Restructuring as an Opportunity for the Middle Market
In a sense, restructuring teams are the frontline for businesses amidst the coronavirus pandemic. M&A advisors, especially agile teams outside of bulge bracket banks, make likely additions to this frontline.
“These guys are an enormous resource. They know industries very well. They are very connected to clients and often get the first call when there is trouble,” the head of a restructuring shop told IFR. “A CEO may not know a restructuring banker, but he will often know an M&A banker.”
Independent financial advisory and asset management firm Lazard is taking its frontline seriously. In April, Lazard announced a new London-based role for its global restructuring practice. According to Reuters, the firm has won mandates from companies like Boeing Co (BA.N) and Macy’s Inc (M.N) amidst lockdowns across the globe.
“We’re working with a range of companies to help them assess the impact of coronavirus and to think through their business plans and liquidity positions,” Burlison told Reuters, adding that it’s focused on more than just restructuring. “Ultimately companies across sectors want to ensure that they’re doing everything they can to protect their businesses.”
IFR reports that boutique advisors Greenhill had already been looking at bolstering its restructuring team in an effort to balance its ebbing M&A practice. Fellow boutique advisor Rothschild and Co. made some additions of its own in early March.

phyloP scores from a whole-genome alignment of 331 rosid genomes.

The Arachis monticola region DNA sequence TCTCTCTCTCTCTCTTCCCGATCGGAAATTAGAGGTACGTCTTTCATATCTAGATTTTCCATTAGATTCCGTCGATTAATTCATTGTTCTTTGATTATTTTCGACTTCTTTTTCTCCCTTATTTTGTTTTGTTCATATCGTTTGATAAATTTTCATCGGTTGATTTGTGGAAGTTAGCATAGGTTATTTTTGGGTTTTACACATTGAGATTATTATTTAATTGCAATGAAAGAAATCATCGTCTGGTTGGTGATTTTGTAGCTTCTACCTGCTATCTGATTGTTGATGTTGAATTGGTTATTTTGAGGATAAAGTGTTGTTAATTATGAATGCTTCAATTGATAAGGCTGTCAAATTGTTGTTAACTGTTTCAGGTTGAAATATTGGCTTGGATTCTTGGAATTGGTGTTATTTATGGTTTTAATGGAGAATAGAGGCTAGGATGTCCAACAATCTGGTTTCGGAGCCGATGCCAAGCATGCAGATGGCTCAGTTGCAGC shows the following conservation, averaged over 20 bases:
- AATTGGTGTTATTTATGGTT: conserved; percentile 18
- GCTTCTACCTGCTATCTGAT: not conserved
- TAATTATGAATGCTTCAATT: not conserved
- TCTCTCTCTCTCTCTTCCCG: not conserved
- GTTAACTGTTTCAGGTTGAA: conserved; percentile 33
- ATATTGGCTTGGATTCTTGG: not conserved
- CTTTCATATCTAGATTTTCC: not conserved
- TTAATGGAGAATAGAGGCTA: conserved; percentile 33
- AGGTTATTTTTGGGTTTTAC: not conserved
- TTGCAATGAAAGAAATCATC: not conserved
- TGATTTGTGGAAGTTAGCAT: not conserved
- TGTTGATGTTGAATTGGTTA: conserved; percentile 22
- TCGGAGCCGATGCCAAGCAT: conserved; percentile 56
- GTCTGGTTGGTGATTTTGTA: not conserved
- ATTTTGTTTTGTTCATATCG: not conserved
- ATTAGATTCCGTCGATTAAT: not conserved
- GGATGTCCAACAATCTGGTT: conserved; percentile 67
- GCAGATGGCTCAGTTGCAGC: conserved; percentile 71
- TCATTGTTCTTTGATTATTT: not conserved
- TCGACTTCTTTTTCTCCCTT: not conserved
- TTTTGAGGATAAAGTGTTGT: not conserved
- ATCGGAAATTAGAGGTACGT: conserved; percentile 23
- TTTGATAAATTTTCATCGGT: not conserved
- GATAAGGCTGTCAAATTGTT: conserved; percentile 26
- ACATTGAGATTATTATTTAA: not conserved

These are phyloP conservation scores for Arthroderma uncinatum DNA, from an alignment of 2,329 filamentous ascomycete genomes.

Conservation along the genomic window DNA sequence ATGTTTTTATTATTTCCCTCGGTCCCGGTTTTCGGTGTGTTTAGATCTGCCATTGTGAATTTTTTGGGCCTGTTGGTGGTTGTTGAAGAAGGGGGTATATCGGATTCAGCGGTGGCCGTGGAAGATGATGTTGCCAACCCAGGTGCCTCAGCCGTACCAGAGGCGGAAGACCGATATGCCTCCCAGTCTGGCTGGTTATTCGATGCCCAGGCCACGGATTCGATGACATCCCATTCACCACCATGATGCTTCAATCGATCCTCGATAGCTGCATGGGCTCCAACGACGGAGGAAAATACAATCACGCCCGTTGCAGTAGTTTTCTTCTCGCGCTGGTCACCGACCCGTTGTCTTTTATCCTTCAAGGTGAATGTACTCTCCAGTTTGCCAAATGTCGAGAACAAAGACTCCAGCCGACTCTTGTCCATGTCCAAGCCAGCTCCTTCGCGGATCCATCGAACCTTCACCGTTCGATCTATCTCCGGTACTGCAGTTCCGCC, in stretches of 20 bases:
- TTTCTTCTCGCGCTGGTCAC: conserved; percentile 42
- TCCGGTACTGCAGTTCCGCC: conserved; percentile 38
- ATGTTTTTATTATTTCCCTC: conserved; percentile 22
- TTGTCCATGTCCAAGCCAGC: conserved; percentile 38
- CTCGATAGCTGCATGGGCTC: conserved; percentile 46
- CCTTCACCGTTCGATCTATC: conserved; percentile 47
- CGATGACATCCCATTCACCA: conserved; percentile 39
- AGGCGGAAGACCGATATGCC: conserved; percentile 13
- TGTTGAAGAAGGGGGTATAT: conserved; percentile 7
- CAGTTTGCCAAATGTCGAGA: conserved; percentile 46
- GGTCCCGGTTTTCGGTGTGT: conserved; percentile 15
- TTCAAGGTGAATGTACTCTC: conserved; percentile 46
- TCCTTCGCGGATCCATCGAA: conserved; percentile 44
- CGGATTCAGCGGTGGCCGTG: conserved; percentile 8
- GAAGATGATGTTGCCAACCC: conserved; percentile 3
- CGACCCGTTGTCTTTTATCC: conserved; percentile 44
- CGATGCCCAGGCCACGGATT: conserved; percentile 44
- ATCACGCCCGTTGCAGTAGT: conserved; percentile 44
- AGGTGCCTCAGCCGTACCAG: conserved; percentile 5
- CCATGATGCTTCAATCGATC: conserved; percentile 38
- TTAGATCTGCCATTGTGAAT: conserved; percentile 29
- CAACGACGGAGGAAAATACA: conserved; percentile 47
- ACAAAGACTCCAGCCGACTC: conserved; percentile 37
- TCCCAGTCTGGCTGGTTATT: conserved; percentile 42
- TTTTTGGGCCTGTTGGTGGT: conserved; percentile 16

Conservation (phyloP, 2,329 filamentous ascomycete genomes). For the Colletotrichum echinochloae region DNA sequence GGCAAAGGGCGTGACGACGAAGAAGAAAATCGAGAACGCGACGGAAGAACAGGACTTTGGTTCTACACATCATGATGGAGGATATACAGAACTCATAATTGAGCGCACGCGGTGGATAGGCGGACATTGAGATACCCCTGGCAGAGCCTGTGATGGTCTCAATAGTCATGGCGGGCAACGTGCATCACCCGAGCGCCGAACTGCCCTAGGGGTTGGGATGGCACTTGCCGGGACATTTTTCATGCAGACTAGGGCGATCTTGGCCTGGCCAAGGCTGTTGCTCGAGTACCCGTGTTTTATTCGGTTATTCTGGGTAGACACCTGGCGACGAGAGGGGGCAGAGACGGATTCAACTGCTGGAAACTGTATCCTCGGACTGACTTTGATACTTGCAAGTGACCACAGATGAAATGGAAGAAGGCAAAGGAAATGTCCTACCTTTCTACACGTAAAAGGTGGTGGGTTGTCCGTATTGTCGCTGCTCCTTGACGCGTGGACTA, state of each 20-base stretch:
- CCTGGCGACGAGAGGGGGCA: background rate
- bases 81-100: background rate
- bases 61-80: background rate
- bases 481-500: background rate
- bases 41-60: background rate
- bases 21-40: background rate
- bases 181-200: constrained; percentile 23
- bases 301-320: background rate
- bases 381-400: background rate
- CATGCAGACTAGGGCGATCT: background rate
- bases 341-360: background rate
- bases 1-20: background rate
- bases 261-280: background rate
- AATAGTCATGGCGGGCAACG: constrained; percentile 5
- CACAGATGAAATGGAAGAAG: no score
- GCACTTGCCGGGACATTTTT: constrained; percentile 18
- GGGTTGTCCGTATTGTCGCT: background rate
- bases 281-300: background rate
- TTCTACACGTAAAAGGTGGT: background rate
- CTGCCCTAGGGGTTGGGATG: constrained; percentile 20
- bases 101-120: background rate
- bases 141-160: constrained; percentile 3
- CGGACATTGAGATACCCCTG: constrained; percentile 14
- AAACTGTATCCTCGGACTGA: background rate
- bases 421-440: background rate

The current climate presents a particular opportunity for the boutique and independent firms that might have a little more flexibility for retooling their M&A advisory teams compared to bulge bracket shops with close ties to lenders.
Deals Not Gone and Far From Forgotten
The coronavirus pandemic is fairly unprecedented, but if the global financial crisis of 2008 is any indicator, this restructuring phase could create fertile M&A territory in the years ahead. Looking at the past decade, M&A activity saw a fairly steady climb in the aftermath of the 2008 financial crisis and according to Bloomberg data, $18 trillion worth of deals were announced globally over the past five years.
Tabled deals like Xerox’s aggressive bid for HP may slip from view in the midst of the crisis, but for every Xerox, there are dozens more transactions on hold. Building out restructuring teams is not just a coping mechanism. It’s a way to capitalize on the situation and build relationships that could result in dealmaking services further down the line. And there will be a “further down the line” moment.
As dealmaker Francis Aquila, partner and global head of M&A in Sullivan & Cromwell’s New York office, told Law.com, there may be a higher amount of delays to some transactions right now but the “drivers for M&A will still be there.”
“There are real economic, strategic and competitive forces that drive the M&A market,” he told the publication. “While those forces may take a back seat in a health crisis, they don’t simply go away. When the crisis passes, you then go back to doing the things that you would normally do.”
Illustration by Christy Lundy